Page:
Post by Bjoern Eser ⎮ April 7, 2019 ⎮ Inform

Inclusion in action

I have been working on social change for the last 20odd years, mainly as a trainer, consultant and advisor for conflict transformation and peacebuilding projects in Asia and Africa. Since I have started focussing on disability issues, I have applied many of the skills I honed during my years abroad to this new passion of mine. And I am always thankful for opportunities to engage with young people and talk about my life as an amputee. I love the interaction with the kids, their genuine interest and open-mindedness, their creative ideas and willingness to work towards inclusion. I recently had the pleasure of talking with the students from a small school in Wales. And what a fantastic opportunity that was. read more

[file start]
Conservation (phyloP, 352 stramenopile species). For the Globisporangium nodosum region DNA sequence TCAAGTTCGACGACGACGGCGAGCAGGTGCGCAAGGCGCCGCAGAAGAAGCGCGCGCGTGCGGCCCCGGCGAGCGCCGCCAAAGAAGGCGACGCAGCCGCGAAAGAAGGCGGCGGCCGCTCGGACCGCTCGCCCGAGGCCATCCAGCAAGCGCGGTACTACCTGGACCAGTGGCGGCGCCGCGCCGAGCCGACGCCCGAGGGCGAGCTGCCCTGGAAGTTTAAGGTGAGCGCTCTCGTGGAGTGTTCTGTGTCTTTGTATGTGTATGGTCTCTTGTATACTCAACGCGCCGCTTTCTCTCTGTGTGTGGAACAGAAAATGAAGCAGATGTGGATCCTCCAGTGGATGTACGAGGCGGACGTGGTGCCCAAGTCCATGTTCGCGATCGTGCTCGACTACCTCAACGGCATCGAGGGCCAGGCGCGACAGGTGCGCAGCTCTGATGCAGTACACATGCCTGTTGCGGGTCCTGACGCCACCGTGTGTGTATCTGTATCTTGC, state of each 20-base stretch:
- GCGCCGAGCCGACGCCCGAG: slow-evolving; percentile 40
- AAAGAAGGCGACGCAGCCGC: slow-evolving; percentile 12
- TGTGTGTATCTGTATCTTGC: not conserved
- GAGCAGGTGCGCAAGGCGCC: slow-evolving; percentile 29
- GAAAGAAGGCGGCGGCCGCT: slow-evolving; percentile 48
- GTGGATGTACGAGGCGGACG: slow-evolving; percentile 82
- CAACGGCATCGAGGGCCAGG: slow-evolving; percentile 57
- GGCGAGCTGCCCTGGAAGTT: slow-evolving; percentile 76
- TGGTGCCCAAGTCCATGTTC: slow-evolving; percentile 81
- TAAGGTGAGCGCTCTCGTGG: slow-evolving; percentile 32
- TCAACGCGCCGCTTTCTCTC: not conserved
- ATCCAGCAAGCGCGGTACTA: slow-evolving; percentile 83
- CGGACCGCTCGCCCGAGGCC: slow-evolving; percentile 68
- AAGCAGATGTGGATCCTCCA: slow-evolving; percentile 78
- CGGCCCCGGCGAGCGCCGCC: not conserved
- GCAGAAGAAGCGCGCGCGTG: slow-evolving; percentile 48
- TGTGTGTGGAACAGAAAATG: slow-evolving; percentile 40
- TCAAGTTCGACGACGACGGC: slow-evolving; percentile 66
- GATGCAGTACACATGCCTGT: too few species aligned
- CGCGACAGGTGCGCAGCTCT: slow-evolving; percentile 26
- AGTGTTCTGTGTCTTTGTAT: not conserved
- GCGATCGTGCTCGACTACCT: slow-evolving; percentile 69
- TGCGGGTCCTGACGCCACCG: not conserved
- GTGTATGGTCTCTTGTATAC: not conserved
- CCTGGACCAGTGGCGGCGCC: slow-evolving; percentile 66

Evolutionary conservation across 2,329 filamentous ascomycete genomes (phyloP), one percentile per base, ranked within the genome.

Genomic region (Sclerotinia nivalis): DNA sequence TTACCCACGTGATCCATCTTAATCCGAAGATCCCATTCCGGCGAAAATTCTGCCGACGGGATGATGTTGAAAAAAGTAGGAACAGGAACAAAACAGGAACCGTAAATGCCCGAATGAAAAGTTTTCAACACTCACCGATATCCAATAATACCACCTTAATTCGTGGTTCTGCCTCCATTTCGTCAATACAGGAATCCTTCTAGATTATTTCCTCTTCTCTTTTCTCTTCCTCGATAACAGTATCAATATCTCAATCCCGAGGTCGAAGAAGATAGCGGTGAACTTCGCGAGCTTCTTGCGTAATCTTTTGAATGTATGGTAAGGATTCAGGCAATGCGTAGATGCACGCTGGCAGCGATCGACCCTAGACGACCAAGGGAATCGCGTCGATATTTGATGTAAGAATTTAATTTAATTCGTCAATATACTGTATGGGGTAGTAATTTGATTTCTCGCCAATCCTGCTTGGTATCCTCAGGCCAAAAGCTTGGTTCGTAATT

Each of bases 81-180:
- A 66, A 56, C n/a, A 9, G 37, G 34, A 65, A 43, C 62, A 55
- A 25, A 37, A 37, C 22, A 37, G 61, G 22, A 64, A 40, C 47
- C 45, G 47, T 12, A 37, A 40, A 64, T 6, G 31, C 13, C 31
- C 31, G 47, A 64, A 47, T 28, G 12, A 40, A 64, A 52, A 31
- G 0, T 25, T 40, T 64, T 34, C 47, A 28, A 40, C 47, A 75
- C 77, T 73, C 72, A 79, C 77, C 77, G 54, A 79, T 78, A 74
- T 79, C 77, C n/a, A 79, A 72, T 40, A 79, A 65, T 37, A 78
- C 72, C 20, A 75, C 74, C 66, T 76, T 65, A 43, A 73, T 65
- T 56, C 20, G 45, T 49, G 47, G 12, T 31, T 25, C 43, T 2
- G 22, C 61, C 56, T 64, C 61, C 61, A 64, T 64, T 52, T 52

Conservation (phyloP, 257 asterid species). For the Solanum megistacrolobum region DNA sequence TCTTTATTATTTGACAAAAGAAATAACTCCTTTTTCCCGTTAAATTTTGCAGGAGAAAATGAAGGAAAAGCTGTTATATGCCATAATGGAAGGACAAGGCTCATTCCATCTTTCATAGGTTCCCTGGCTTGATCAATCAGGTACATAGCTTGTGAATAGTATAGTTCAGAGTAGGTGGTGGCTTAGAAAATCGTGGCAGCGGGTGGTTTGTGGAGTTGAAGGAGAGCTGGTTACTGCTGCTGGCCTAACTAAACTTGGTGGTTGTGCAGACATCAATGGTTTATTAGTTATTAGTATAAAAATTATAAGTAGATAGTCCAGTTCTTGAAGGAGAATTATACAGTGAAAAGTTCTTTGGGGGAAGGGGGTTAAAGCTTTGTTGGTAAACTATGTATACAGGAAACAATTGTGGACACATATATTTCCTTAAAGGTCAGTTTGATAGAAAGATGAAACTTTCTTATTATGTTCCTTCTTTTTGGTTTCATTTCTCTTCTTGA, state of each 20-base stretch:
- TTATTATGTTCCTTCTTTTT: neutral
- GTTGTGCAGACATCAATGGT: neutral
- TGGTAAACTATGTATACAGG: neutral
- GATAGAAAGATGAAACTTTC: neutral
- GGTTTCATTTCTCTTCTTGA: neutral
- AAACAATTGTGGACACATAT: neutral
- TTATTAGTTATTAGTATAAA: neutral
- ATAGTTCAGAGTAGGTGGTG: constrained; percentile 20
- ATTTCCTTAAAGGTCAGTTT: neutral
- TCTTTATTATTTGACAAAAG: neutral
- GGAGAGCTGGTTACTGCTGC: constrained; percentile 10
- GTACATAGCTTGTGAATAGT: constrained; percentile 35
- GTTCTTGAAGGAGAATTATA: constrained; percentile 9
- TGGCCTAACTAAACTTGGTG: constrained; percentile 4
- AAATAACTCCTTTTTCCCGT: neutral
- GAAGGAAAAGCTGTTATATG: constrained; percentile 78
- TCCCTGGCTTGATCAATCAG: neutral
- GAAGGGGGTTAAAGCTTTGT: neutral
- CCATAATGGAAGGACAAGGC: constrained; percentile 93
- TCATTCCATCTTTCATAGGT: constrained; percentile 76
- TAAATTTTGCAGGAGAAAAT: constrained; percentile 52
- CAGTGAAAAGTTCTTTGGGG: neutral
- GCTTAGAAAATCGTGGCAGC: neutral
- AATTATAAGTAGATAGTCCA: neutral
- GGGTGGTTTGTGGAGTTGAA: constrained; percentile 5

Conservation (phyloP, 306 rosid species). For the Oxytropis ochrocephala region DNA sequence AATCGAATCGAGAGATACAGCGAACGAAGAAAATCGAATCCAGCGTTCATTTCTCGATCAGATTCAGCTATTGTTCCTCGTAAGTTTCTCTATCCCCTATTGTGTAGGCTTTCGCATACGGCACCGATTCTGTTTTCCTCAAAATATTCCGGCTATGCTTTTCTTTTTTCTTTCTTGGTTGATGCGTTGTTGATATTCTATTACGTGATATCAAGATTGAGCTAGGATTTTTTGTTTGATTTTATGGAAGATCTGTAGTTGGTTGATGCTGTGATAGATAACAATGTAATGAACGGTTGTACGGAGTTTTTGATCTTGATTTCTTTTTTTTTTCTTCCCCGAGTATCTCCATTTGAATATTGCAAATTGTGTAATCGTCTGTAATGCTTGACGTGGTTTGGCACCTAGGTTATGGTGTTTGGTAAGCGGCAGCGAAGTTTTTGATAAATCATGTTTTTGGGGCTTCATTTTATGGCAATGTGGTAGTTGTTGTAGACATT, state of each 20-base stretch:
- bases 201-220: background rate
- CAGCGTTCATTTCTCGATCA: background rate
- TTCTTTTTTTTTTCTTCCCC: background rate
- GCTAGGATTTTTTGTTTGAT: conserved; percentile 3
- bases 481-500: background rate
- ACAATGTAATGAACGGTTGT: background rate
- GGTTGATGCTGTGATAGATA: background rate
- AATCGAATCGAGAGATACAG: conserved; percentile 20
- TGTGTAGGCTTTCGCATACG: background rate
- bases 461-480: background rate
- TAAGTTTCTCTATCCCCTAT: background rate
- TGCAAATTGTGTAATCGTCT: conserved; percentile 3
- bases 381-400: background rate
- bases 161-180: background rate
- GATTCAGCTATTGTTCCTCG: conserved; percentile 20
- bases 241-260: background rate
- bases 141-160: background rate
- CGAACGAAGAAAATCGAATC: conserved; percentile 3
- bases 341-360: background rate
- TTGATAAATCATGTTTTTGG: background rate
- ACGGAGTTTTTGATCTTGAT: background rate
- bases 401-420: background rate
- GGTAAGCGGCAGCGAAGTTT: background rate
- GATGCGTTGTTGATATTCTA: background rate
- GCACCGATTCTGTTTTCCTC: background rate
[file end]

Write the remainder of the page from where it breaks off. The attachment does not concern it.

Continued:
Post by Bjoern Eser ⎮ April 3, 2019 ⎮ Inform

Happy birthday to The Active Amputee

This week The Active Amputee is turning two. It was back in April 2017 that the blog went live. A few posts about myself to kick things off before I started reaching out to others with a limb difference. People with a story to tell. People who inspire. Who inform. Who encourage us to try out new things, be active and push the limits. People who were willing to share openly and let us in on their journeys. That was back then. And now, two years later: A few days ago I caught myself browsing through the long list of posts that have been published on my blog. Way over 150 by now. What a privilege, I thought, to be able to get to know so many of you. I never knew how many incredible amputees are out there. People who really beat the odds and push the limits. People who joined my journey. read more